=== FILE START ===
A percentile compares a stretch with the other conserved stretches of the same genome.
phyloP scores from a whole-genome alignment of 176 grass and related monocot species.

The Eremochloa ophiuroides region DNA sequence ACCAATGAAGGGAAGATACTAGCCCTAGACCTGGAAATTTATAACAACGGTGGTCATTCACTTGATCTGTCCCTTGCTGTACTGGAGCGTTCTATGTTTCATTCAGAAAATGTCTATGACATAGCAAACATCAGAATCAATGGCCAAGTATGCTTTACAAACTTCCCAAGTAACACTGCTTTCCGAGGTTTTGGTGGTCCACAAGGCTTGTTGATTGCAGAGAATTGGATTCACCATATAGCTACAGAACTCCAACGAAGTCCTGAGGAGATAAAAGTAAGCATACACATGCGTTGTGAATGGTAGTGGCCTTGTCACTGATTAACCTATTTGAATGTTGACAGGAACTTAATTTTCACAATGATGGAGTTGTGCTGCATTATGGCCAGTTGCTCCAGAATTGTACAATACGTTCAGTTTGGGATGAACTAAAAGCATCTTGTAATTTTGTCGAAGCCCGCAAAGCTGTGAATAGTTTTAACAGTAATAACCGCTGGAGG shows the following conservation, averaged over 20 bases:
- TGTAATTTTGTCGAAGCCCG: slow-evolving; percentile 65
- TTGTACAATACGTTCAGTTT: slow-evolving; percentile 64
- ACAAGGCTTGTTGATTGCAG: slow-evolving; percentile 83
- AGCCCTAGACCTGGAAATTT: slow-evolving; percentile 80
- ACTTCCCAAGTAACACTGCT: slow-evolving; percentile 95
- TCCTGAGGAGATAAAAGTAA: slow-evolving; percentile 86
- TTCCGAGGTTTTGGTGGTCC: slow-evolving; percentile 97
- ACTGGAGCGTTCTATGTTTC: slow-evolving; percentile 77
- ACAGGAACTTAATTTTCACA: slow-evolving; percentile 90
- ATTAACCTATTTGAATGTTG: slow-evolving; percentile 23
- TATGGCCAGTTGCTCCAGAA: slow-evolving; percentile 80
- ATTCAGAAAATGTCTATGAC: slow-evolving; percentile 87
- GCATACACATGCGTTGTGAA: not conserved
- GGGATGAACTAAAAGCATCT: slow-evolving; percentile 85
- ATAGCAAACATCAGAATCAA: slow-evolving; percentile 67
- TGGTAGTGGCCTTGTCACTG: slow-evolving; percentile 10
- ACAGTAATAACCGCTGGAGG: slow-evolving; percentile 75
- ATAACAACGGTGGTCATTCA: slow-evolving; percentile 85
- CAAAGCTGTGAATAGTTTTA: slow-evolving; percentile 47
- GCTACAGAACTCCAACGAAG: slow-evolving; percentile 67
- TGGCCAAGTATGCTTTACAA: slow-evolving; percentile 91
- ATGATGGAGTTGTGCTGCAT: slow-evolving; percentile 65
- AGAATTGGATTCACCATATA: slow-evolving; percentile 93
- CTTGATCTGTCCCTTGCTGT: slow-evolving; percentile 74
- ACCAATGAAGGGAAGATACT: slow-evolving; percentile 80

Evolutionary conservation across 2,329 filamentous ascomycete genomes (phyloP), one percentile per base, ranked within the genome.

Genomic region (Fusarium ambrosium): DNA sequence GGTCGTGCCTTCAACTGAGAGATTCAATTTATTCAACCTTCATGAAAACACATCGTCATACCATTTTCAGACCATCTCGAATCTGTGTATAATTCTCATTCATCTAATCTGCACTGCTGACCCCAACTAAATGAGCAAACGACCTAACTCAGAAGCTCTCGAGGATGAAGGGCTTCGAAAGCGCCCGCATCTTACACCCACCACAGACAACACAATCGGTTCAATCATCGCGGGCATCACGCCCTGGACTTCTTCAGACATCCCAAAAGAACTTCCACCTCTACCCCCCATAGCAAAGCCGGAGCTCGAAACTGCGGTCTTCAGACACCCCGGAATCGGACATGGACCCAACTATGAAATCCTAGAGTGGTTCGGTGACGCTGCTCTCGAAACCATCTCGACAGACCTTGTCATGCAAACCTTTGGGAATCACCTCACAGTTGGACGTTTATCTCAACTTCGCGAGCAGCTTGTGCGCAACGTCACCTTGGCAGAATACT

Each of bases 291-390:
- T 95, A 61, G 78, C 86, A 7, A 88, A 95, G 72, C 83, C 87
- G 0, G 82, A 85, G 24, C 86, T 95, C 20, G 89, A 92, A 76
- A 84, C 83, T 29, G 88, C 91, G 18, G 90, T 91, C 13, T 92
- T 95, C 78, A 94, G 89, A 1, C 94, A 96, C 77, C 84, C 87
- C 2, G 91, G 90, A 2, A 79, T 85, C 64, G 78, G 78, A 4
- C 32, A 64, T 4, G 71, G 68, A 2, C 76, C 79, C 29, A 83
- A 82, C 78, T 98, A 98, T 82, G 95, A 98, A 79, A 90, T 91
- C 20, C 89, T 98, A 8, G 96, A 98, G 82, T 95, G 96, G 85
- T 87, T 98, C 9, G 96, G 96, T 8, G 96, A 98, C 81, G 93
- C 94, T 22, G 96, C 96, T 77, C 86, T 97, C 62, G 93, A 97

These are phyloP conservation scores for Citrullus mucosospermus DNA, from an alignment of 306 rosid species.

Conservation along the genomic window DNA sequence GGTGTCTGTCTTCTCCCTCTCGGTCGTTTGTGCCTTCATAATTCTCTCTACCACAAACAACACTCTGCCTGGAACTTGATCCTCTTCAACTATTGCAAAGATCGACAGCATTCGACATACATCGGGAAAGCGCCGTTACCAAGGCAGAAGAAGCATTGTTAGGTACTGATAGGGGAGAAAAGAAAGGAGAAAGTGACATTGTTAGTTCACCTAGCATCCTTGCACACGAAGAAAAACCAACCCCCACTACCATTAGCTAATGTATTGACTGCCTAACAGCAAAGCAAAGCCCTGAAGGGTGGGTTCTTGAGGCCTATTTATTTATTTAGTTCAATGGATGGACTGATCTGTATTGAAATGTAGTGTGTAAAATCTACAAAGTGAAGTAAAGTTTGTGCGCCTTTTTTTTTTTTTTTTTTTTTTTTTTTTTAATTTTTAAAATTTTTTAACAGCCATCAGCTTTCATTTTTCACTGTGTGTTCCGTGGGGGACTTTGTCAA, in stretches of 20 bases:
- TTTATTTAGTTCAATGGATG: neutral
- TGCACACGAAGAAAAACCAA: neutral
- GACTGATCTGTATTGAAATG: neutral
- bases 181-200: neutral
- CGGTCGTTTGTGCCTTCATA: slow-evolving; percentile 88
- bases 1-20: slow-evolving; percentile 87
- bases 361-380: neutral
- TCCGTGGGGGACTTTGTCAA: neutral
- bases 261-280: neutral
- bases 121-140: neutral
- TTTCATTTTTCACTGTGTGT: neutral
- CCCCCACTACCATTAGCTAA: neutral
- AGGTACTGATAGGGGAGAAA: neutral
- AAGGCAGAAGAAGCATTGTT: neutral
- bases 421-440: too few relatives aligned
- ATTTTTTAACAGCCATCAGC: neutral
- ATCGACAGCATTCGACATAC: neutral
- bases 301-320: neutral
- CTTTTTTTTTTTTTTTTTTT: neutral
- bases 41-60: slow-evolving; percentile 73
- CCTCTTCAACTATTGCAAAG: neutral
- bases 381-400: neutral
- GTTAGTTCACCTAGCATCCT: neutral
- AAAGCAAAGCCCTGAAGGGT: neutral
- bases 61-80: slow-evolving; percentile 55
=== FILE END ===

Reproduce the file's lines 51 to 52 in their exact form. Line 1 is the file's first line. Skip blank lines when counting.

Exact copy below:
- TCCGTGGGGGACTTTGTCAA: neutral
- bases 261-280: neutral